(*Inasmuch as the Hitchhiker’s Guide to the Galaxy is only three books.)
|Hey, hey, what can I do?|
First, I thought I should thank the folks from the western washington section of AARL who volunteered their time to coordinate informing local groups (like the logging companies), man water/snack stops and patrol the route for riders in trouble. (I’ve been inspired enough that I may finally get off my duff and work on my technician class license.)
|Thank you, ARES volunteers|
|Gene Underwood (W7AKA)||Fran Underwood (N7FWZ)||Scott Henry (KJ7FD)|
|Bob Donnell (KD7NM)||Tom Needham (WA7TBP)||Nadine Webster (N7LCI)|
|Dave Flood (KD7MYC)||Jimmy Horn (KA7GKP)||Bill Rice (N7CWT)|
Day 4: As mentioned in my last installment, rumors were going around that Port Angeles to Forks was going to be The Hardest Day Yet. Going from Port Angeles to Forks via US 101 isn’t that bad until Lake Crescent. To avoid this, we took state roads 112 and 113, rejoining US 101 as it bends southward to Forks. Nearly everyone donned their safety triangles in anticipation of the logging trucks and RVs we’d be passed by later that day.
|Friendly logger, photo by Lisa Parsons|
Logging trucks need to be experienced to be appreciated. The drivers are true professionals who will try to give adequate berth. Still, the fully-loaded trucks are large and noisy. Typically I’d hear the engine as it was coming up. Following that was an increasing rumbling that peaked as the truck passed. Wood chips fly all over the place, but are mostly sucked back by the turbulence created by the cab. The whoosh of air as the truck completes its pass tends to pull the biker towards the fog line, thus you hope there aren’t two in a row.
Being passed by the really huge recreational vehicles feels a lot like logging trucks, except there are no wood chips and their drivers aren’t as comfortable with their vehicles. With both, it’s nerve-wracking the first few times it happens. Be visible. Stay to the right. Know what to expect. React accordingly.
I tucked my post cards into my handlebar bag and hoped to see one of the big blue postal mail boxes on the way out of town. Nada. According to the cue sheet, we’d be passing by several small towns along the way. As it turned out, there’s a whole lot of nothing in Disque, Shadow, Twin, Pysht and Sappho… except for another cyclist who, at first glance, appeared to be wearing a top hat and going even slower than I was. As I got closer, I saw that the “top hat” was the neck of a guitar slung on his back. His odd choice of luggage represented an entirely different set of choices I’d make if I was biking a long distance, but he was enjoying himself.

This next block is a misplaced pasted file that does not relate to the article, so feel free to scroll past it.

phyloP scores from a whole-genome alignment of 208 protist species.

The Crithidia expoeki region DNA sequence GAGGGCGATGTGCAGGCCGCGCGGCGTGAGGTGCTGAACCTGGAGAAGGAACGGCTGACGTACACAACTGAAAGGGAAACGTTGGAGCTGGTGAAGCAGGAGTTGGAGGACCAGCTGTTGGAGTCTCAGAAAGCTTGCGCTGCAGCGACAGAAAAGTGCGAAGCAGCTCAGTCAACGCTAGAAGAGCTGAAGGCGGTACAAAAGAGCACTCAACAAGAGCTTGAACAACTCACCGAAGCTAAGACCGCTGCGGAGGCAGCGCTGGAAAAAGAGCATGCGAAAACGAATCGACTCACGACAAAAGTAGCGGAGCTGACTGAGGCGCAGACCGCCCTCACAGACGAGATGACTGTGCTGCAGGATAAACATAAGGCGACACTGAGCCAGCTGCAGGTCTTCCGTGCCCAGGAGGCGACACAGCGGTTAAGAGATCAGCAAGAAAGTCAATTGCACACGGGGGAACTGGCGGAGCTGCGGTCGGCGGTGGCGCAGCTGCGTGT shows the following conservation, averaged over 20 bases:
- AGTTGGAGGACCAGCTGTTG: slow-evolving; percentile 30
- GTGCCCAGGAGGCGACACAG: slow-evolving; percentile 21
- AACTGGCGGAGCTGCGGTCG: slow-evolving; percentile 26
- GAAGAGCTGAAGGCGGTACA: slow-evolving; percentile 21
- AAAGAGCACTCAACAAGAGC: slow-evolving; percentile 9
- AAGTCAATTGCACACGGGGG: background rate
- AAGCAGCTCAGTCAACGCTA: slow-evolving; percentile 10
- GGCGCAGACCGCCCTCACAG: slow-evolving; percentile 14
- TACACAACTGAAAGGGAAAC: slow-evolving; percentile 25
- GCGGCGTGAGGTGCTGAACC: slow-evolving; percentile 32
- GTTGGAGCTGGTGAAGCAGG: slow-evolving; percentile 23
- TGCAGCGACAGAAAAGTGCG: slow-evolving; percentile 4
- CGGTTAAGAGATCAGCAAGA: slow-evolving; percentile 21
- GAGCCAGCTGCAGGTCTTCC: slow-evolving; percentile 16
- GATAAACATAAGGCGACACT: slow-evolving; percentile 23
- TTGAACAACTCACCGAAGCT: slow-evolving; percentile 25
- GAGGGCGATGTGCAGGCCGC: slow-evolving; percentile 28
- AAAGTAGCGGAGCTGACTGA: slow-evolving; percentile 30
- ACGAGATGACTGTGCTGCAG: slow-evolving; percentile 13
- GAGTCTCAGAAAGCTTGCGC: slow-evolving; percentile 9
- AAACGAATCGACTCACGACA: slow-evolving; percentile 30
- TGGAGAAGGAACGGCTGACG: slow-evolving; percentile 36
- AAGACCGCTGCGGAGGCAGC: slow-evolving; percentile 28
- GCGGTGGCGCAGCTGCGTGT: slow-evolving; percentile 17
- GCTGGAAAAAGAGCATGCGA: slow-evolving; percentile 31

The lunch stop was short of latrine facilities. A truck with six sani-cans on a trailer backed its way down to the park to deliver… just one.
Once we got back on US 101, the first town, Beaver, had a post office. Curiously, all of the post cards I sent were delivered within one or two days.
I’m going to wimp out on more specifics of the route to spare Susan.
|Hoh Tribe, Photo by Lisa Parsons|
Pat Soderlind, the event coordinator for the city of Forks, made an incredible effort to make us feel welcome during our visit to Forks. We camped out in the county park – plenty of sani-cans, it was quiet and there were no eclair-filching youts.
The highlight of the evening, also arranged by Pat, was a visit by the Hoh Indian tribe. They brought some Elk stew for us to try — it tastes like beef, without the excessive salt — while they cooked hamburgers for their kids and drank cans of Dr. Pepper. (It’s an odd juxtaposition.) After dinner, they performed several songs, which I’ve included a sample of on the right. (Sound quality is what you’d expect from a mini-voice recorder sitting in an open-air shelter with 199 other cyclists.)
We’d been considering a three-day camping trip out to Salt Creek county park, our mid-morning stop. However, now that I’ve spent some time seeing the peninsula, I want to spend more time there. I have convinced my wife that we ought to make it a week-long vacation, using Port Angeles and Forks as bases for mini-trips.